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Tuesday, 2017-06-27, 3:34 AM
Myths and Fairytales
he Basic Storytelling Steps of Myths and Fairytales
(07 October 2007)
In The Hero with a Thousand Faces (1949), Joseph Campbell asserted that all myths, no matter what part of the world they come from or when they were written, were derived from a single template that he referred to as the ‘Hero’s Journey’, or ‘monomyth’, comprising of twelve basic steps. The power of this monomyth is demonstrated in the present day by the success of movies such as Star Wars and The Matrix, which are closely modelled on Campbell’s story-telling template. Christopher Vogler’s book The Writer’s Journey(1992) borrows heavily from Campbell’s work and presents the monomyth in a more accessible and contemporary form.
Vogler lists the twelve components of the monomyth as:
The archetypal figures that populate The Hero’s Journey are: The Hero, the Mentor, the Herald, the Shadow, the Threshold Guardian, the Trickster and the Shapeshifter.
Many of these same steps and characters appear in fairytales. However, characteristically, a fairytale contains fewer steps and fewer archetypal figures.
If we take Jack and the Beanstalk as a typical fairytale, we can highlight the reduced set of steps that feature in a fairytale. There are eight in general:
1) Ordinary World: Jack lives in a cottage with his widowed mother. They are poor and need to sell their cow at market.
2) Call to Adventure: Jack meets an old man on the road to market and trades the cow for magic beans.
3) First Threshold: Jack must climb the magic beanstalk to enter the extraordinary world, the Land of the Giant. (The extraordinary world is the world of magic, the faeryworld, the Otherworld, and is entered via some sort of portal. In Jack’s story, the beanstalk plays the role of portal.)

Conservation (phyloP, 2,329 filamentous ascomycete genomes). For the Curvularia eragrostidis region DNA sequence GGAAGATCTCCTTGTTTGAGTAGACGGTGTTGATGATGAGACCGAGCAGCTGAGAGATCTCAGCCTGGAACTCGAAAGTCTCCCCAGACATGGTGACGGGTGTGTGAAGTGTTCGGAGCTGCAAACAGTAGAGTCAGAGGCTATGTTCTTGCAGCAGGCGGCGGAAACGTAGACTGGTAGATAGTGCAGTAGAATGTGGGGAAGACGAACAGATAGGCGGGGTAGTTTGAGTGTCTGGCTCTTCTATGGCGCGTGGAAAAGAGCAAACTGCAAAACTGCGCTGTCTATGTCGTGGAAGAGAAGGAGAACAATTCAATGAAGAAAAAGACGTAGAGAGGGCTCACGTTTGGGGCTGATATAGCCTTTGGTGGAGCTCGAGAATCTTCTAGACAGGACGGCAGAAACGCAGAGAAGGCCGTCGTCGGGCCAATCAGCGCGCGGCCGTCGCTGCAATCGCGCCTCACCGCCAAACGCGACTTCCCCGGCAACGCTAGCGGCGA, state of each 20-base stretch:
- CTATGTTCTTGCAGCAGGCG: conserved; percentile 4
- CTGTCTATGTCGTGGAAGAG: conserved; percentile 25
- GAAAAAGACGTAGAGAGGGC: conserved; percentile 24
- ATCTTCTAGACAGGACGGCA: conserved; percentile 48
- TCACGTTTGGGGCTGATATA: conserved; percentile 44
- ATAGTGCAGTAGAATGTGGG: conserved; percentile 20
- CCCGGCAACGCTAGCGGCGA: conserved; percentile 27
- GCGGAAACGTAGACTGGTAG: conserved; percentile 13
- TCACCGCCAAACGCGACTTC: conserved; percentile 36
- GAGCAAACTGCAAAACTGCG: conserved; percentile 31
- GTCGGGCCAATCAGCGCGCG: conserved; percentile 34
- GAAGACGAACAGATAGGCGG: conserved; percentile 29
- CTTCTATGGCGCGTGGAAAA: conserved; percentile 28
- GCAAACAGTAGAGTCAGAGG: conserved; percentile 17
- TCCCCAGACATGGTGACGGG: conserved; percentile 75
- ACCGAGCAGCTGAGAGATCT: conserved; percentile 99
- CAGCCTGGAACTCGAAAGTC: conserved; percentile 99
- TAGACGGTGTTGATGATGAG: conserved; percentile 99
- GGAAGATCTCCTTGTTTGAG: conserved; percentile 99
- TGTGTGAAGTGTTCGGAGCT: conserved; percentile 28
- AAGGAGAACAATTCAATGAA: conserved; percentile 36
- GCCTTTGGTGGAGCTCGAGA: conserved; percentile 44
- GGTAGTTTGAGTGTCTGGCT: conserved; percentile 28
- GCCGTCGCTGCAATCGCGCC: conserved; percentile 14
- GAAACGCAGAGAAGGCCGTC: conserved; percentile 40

4) Tests, Allies, Enemies: Jack in the Land of the Giant.
5) Ordeal: Jack chased by the Giant.
6) Reward (Seizing the Sword): Jack successfully steals the Giant’s treasures.
7) The Road Back: Jack climbs back down the beanstalk and chops it down while the Giant is clambering down in pursuit.
8) Return with the Elixir: Jack returns to his mother with the Giant’s hen that lays golden eggs, and the Giant’s golden harp that sings. At the end of the fairytale, Jack and his mother are rich and happy. Jack’s adventure has transformed their personal fortunes.
Refusal of the Call, Mentor, Approach to the Inmost Cave and Resurrection are the steps that are typically omitted in fairytales. In the first case, fairytale characters are usually eager to begin their adventure (as Jack is); in the second case, there is rarely a need for a mentor because the adventure is too simple to merit one; in the third case, the approach to the inmost cave might be too traumatic for a child to read about, and the same is mostly true for the Resurrection component (though Red Riding Hood, for example, is ‘resurrected’ in the usual ending of that particular fairytale, emerging from the dead wolf).
Vladimir Propp, a Russian scholar, analysed Russian folktales and proposed that they contained thirty-one basic elements. Others reduced this number to five:
1) hero discovers a lack in himself or his life
2) hero goes on a quest
3) hero finds helpers/opponents
4) hero is given tests
5) hero is rewarded, or a new lack develops
Evidently, these have much in common with the steps listed earlier.
In conclusion, the most enduring stories of a traditional character, whether myths, fairytales or folktales, appear to be built around a small number of basic steps. The formula is a simple one: a hero leaves his ordinary world, enters an extraordinary world where he has a great adventure involving tests and trials, and returns (tragedies excepted) as a better person, often with a treasure.